All three of these books close with characters finding new lives in the post-war world and connecting their personal stories with posterity. A different focus is taken in Glyn Harper’s Jim’s Letters. One of New Zealand’s chief military historians, Harper utilises his expertise in studying soldiers’ letters to explore the wider ripples of war in family life. The story follows the correspondence between younger brother Thomas, at home in rural Otago, and older brother Jim, passing through the Middle East on his way to Gallipoli. The plot progresses with this exchange of letters and alternations between Thomas’s familiar and peaceful domestic surroundings and Jim’s exotic and increasingly tumultuous circumstances. The book impresses the gulf of experience and uses the personal nature of the brothers’ exchange to generate an intimate and nuanced mood which Harper uses to formidable effect. In this the story is well served by Jenny Cooper’s vivid watercolours and there is a high degree of detail in the book’s design. The letters (some printed and some removable) are given character with ink blots, personalised handwriting and, to impress frontline shortages, occasional improvised writing material. The background spreads include various ephemera pieces which complement the book’s creation of a contemporary mood.
The last work considered, also from Werry, is Anzac Day, which provides an introductory overview of Anzac Day, “what it is and why it matters” to 8-12 year olds. The book is divided into four chapters providing overviews of the Gallipoli campaign, aspects of the wider war, efforts made to memorialise the dead, and the history of Anzac Day services. Approaching this subject without the safety-net of a narrative demands accessible writing and presentation, and Werry ably rises to the task. Indeed, the level of detail imparted through text-blocks, maps, pictures and statistics means the book can serve as an introductory source well beyond its target age. Particular laurels include the concise overview of the Gallipoli campaign (with overviews of the other armies at Gallipoli!) and a very impressive documenting of a range of New Zealand memorials and remembrance traditions. Unfortunately, the high standard is not always maintained. The war beyond Gallipoli is given very little space with the second chapter, “New Zealand at War, 1914-18”, flitting across diverse subjects; the Western Front, nurses, Māori, Pacific Islanders and conscientious objectors are cramped into six pages. Furthermore, the text is prone to the odd instance of odd phrasing. We are told, for example, that “The First World War was once called the Great War because people thought nothing so terrible could ever happen again”. There is at least one missing premise between recognition that the war was terrible, thinking that there could never be another war and dubbing the conflict “the Great War”.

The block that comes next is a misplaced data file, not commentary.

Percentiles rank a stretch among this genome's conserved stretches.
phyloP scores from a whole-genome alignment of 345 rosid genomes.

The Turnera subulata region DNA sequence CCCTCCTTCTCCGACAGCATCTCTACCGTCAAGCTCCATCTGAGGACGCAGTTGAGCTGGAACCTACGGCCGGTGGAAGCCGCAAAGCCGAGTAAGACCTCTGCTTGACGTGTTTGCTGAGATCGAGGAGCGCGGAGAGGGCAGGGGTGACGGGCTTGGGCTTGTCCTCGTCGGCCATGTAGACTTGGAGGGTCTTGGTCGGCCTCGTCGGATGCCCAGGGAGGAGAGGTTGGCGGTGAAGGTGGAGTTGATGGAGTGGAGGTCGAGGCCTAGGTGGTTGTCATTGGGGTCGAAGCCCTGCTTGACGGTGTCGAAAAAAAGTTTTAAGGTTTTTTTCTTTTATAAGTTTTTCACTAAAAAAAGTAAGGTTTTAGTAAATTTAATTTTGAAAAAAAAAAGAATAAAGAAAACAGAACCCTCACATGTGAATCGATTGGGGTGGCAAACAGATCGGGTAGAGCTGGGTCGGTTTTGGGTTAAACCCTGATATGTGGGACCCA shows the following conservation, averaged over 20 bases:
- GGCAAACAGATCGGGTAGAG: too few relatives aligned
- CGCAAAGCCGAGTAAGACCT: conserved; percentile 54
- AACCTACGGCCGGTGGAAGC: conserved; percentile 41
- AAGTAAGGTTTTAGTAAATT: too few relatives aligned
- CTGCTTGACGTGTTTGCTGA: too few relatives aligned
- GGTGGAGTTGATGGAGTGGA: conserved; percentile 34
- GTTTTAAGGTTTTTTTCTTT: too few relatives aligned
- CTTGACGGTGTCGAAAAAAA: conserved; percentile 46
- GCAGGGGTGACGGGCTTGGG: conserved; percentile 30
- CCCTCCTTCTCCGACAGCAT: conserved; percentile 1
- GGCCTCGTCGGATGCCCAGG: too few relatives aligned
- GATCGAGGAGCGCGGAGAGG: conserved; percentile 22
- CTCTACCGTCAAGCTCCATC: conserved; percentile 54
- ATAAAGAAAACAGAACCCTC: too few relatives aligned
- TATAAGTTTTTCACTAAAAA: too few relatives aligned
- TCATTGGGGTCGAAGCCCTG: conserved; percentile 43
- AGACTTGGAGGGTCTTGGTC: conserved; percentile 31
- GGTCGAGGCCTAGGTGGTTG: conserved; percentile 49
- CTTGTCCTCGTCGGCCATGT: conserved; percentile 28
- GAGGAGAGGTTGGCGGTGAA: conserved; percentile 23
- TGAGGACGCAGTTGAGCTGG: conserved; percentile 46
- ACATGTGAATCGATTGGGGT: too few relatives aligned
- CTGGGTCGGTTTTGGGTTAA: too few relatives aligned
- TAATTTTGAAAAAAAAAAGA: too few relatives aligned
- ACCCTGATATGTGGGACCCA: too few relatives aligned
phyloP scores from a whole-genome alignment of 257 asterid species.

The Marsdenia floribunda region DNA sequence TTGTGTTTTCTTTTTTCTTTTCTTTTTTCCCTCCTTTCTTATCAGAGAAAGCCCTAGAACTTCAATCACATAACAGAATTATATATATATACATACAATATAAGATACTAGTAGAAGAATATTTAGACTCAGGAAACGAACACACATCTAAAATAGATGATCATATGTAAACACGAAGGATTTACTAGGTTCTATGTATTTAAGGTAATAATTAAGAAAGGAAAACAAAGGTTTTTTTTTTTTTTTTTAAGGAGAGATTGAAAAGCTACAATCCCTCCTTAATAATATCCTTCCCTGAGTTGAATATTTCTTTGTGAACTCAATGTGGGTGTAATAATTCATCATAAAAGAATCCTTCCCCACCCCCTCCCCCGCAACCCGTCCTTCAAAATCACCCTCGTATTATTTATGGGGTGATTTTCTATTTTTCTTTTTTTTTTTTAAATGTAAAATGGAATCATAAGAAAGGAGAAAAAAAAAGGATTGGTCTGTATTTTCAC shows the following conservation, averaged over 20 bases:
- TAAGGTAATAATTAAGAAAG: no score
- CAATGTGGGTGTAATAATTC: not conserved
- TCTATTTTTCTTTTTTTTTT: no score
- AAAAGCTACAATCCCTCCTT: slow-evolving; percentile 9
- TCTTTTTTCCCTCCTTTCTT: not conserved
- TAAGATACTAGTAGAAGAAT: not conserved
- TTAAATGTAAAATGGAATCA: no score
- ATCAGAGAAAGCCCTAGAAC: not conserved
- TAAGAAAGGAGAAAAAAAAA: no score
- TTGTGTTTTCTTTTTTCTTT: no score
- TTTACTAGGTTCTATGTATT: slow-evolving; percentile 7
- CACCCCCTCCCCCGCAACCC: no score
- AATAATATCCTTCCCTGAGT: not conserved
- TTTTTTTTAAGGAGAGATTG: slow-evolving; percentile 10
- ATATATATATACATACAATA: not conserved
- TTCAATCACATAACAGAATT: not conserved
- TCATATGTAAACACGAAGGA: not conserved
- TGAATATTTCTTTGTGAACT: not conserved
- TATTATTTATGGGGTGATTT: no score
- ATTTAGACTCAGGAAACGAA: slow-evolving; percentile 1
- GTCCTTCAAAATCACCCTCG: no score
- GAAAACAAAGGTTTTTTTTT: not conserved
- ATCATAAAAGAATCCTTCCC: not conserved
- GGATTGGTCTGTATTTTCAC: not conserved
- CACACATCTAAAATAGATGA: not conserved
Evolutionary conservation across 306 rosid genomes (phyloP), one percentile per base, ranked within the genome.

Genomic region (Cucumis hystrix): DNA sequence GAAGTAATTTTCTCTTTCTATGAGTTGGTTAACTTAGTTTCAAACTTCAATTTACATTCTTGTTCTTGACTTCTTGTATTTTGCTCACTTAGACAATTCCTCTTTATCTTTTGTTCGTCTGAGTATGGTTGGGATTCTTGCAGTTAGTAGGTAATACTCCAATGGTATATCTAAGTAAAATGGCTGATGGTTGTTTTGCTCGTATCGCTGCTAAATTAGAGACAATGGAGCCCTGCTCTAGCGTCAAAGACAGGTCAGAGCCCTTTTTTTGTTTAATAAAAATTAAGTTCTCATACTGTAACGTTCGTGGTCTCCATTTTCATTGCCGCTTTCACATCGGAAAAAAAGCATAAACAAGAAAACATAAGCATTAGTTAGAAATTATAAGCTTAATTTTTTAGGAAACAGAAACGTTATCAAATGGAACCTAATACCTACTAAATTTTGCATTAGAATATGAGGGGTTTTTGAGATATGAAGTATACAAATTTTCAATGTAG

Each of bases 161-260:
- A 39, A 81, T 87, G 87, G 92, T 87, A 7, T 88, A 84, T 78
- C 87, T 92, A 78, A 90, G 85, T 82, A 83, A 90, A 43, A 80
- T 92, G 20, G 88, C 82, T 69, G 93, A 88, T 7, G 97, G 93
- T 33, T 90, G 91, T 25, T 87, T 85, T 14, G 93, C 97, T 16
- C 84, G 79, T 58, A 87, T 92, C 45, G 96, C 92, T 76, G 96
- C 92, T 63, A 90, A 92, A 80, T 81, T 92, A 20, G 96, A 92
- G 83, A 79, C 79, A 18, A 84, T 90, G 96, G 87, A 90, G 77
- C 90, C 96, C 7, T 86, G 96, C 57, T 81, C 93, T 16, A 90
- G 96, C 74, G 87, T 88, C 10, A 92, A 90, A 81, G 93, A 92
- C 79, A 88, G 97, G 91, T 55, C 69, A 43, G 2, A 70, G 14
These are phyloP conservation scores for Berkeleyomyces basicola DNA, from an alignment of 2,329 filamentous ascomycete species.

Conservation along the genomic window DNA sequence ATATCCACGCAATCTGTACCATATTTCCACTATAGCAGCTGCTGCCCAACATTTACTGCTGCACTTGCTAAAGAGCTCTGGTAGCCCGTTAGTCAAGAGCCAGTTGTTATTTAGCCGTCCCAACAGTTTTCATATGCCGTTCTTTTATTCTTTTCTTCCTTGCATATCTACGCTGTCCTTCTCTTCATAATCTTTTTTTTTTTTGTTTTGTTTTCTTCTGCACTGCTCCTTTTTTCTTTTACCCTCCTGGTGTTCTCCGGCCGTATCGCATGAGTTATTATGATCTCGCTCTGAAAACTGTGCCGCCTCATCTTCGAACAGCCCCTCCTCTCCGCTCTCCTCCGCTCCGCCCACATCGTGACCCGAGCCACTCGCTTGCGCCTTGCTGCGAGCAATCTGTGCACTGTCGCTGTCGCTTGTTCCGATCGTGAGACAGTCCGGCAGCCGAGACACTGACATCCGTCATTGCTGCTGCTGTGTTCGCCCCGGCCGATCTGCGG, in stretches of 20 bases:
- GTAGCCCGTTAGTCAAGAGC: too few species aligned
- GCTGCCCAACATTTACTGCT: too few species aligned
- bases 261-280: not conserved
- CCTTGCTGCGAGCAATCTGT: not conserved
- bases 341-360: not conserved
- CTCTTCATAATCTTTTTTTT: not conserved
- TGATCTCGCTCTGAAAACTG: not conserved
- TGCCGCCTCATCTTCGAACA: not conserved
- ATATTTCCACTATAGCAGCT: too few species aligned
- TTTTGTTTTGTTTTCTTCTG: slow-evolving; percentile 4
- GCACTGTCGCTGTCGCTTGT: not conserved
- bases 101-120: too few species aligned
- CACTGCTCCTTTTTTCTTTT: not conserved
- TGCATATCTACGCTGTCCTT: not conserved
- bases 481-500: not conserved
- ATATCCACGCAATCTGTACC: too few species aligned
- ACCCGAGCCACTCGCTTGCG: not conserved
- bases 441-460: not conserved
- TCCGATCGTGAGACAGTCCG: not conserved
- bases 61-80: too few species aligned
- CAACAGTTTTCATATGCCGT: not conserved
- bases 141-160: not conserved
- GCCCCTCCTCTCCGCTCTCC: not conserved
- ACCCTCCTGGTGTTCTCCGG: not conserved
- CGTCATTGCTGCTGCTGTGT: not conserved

All of these works have demonstrated an impressive capability to address sensitive subjects. One curious contrast, however, is the pervasive silence around the context of the war. I do not believe I am seeding false memories to think that my eight-year-old self would want to know why the world and New Zealand were at war. Yet, none of the works reviewed here would give my younger self a clue. Werry’s Anzac Day, the most informative of the titles (other books offer brief supplementary information), effectively leaves “The New Zealand Story” of the title floating free from wider historical context. While the difficulties of communicating the complex realities of the war to young readers should, again, be acknowledged, I wonder if this silence reflects some wider uncertainties around representing and making sense of the war. Hopefully, these works will serve to introduce and stimulate young inquiry in the subject.
Steven Loveridge is a Wellington-based historian and writer.